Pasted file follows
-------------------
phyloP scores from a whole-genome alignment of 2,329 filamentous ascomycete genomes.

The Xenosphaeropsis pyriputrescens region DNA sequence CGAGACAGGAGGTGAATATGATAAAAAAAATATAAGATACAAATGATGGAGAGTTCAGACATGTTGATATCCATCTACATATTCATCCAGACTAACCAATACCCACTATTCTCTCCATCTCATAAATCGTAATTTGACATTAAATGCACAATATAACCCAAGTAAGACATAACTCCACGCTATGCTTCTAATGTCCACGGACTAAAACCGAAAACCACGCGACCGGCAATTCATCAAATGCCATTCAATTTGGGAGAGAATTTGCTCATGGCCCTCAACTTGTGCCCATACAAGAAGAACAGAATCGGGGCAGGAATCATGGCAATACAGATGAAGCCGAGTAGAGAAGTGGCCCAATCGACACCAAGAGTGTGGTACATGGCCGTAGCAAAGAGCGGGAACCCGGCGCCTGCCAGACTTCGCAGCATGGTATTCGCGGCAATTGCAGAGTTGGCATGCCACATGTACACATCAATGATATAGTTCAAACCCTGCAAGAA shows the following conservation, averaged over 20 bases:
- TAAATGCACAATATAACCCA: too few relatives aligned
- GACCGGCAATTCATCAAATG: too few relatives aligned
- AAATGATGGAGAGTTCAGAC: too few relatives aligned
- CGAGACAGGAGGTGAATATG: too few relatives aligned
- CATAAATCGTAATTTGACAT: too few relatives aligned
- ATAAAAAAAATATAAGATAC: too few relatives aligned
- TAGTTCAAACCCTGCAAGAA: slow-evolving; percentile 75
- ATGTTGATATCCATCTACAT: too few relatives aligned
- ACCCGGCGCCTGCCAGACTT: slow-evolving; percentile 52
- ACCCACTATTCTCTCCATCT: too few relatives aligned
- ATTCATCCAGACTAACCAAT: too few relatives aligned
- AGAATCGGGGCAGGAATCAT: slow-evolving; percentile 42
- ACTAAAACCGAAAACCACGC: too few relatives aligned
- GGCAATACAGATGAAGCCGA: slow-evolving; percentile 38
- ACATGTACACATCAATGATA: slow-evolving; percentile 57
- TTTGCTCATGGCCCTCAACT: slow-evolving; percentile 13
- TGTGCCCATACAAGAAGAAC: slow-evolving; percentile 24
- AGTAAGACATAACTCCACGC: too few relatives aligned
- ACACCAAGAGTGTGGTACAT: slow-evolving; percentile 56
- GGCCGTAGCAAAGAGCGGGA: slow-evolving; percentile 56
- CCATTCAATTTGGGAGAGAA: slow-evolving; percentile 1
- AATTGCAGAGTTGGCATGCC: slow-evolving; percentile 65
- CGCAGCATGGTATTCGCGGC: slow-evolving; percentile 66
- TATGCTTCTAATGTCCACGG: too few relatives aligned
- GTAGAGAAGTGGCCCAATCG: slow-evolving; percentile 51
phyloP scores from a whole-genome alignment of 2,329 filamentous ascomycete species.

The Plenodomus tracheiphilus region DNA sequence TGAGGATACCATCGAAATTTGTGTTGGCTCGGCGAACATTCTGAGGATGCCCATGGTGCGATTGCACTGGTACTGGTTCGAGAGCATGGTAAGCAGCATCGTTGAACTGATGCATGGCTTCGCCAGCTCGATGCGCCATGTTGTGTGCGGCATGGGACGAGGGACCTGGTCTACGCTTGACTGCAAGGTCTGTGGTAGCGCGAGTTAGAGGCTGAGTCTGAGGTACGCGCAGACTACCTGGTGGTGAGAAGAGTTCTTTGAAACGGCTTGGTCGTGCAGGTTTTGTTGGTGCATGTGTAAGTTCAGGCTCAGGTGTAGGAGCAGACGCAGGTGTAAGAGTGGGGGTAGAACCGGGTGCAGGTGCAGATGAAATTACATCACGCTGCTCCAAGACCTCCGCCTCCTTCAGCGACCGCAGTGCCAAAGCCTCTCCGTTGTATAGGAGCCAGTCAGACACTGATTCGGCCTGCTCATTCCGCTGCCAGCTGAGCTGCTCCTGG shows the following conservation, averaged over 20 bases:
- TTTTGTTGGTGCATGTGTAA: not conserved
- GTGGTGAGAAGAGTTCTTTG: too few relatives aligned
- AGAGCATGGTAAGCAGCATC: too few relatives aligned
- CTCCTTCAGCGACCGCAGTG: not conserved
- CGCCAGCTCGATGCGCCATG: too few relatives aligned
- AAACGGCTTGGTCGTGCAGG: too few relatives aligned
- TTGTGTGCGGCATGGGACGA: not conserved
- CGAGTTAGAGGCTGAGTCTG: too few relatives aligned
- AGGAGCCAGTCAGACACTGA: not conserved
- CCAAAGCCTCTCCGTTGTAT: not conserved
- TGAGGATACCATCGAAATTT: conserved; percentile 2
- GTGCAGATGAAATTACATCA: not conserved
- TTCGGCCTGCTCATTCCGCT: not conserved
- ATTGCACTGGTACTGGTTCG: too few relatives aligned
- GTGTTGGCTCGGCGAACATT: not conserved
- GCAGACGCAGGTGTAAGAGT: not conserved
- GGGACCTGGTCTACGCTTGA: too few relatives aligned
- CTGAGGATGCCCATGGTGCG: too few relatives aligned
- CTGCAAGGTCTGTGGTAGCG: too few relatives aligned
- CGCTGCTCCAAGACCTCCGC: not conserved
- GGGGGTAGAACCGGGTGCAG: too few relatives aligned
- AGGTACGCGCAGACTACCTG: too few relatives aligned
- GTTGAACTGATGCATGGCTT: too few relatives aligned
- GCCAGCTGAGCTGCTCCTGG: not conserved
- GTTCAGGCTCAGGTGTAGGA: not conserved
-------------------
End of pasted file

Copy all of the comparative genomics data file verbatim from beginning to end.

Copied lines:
phyloP scores from a whole-genome alignment of 2,329 filamentous ascomycete genomes.

The Xenosphaeropsis pyriputrescens region DNA sequence CGAGACAGGAGGTGAATATGATAAAAAAAATATAAGATACAAATGATGGAGAGTTCAGACATGTTGATATCCATCTACATATTCATCCAGACTAACCAATACCCACTATTCTCTCCATCTCATAAATCGTAATTTGACATTAAATGCACAATATAACCCAAGTAAGACATAACTCCACGCTATGCTTCTAATGTCCACGGACTAAAACCGAAAACCACGCGACCGGCAATTCATCAAATGCCATTCAATTTGGGAGAGAATTTGCTCATGGCCCTCAACTTGTGCCCATACAAGAAGAACAGAATCGGGGCAGGAATCATGGCAATACAGATGAAGCCGAGTAGAGAAGTGGCCCAATCGACACCAAGAGTGTGGTACATGGCCGTAGCAAAGAGCGGGAACCCGGCGCCTGCCAGACTTCGCAGCATGGTATTCGCGGCAATTGCAGAGTTGGCATGCCACATGTACACATCAATGATATAGTTCAAACCCTGCAAGAA shows the following conservation, averaged over 20 bases:
- TAAATGCACAATATAACCCA: too few relatives aligned
- GACCGGCAATTCATCAAATG: too few relatives aligned
- AAATGATGGAGAGTTCAGAC: too few relatives aligned
- CGAGACAGGAGGTGAATATG: too few relatives aligned
- CATAAATCGTAATTTGACAT: too few relatives aligned
- ATAAAAAAAATATAAGATAC: too few relatives aligned
- TAGTTCAAACCCTGCAAGAA: slow-evolving; percentile 75
- ATGTTGATATCCATCTACAT: too few relatives aligned
- ACCCGGCGCCTGCCAGACTT: slow-evolving; percentile 52
- ACCCACTATTCTCTCCATCT: too few relatives aligned
- ATTCATCCAGACTAACCAAT: too few relatives aligned
- AGAATCGGGGCAGGAATCAT: slow-evolving; percentile 42
- ACTAAAACCGAAAACCACGC: too few relatives aligned
- GGCAATACAGATGAAGCCGA: slow-evolving; percentile 38
- ACATGTACACATCAATGATA: slow-evolving; percentile 57
- TTTGCTCATGGCCCTCAACT: slow-evolving; percentile 13
- TGTGCCCATACAAGAAGAAC: slow-evolving; percentile 24
- AGTAAGACATAACTCCACGC: too few relatives aligned
- ACACCAAGAGTGTGGTACAT: slow-evolving; percentile 56
- GGCCGTAGCAAAGAGCGGGA: slow-evolving; percentile 56
- CCATTCAATTTGGGAGAGAA: slow-evolving; percentile 1
- AATTGCAGAGTTGGCATGCC: slow-evolving; percentile 65
- CGCAGCATGGTATTCGCGGC: slow-evolving; percentile 66
- TATGCTTCTAATGTCCACGG: too few relatives aligned
- GTAGAGAAGTGGCCCAATCG: slow-evolving; percentile 51
phyloP scores from a whole-genome alignment of 2,329 filamentous ascomycete species.

The Plenodomus tracheiphilus region DNA sequence TGAGGATACCATCGAAATTTGTGTTGGCTCGGCGAACATTCTGAGGATGCCCATGGTGCGATTGCACTGGTACTGGTTCGAGAGCATGGTAAGCAGCATCGTTGAACTGATGCATGGCTTCGCCAGCTCGATGCGCCATGTTGTGTGCGGCATGGGACGAGGGACCTGGTCTACGCTTGACTGCAAGGTCTGTGGTAGCGCGAGTTAGAGGCTGAGTCTGAGGTACGCGCAGACTACCTGGTGGTGAGAAGAGTTCTTTGAAACGGCTTGGTCGTGCAGGTTTTGTTGGTGCATGTGTAAGTTCAGGCTCAGGTGTAGGAGCAGACGCAGGTGTAAGAGTGGGGGTAGAACCGGGTGCAGGTGCAGATGAAATTACATCACGCTGCTCCAAGACCTCCGCCTCCTTCAGCGACCGCAGTGCCAAAGCCTCTCCGTTGTATAGGAGCCAGTCAGACACTGATTCGGCCTGCTCATTCCGCTGCCAGCTGAGCTGCTCCTGG shows the following conservation, averaged over 20 bases:
- TTTTGTTGGTGCATGTGTAA: not conserved
- GTGGTGAGAAGAGTTCTTTG: too few relatives aligned
- AGAGCATGGTAAGCAGCATC: too few relatives aligned
- CTCCTTCAGCGACCGCAGTG: not conserved
- CGCCAGCTCGATGCGCCATG: too few relatives aligned
- AAACGGCTTGGTCGTGCAGG: too few relatives aligned
- TTGTGTGCGGCATGGGACGA: not conserved
- CGAGTTAGAGGCTGAGTCTG: too few relatives aligned
- AGGAGCCAGTCAGACACTGA: not conserved
- CCAAAGCCTCTCCGTTGTAT: not conserved
- TGAGGATACCATCGAAATTT: conserved; percentile 2
- GTGCAGATGAAATTACATCA: not conserved
- TTCGGCCTGCTCATTCCGCT: not conserved
- ATTGCACTGGTACTGGTTCG: too few relatives aligned
- GTGTTGGCTCGGCGAACATT: not conserved
- GCAGACGCAGGTGTAAGAGT: not conserved
- GGGACCTGGTCTACGCTTGA: too few relatives aligned
- CTGAGGATGCCCATGGTGCG: too few relatives aligned
- CTGCAAGGTCTGTGGTAGCG: too few relatives aligned
- CGCTGCTCCAAGACCTCCGC: not conserved
- GGGGGTAGAACCGGGTGCAG: too few relatives aligned
- AGGTACGCGCAGACTACCTG: too few relatives aligned
- GTTGAACTGATGCATGGCTT: too few relatives aligned
- GCCAGCTGAGCTGCTCCTGG: not conserved
- GTTCAGGCTCAGGTGTAGGA: not conserved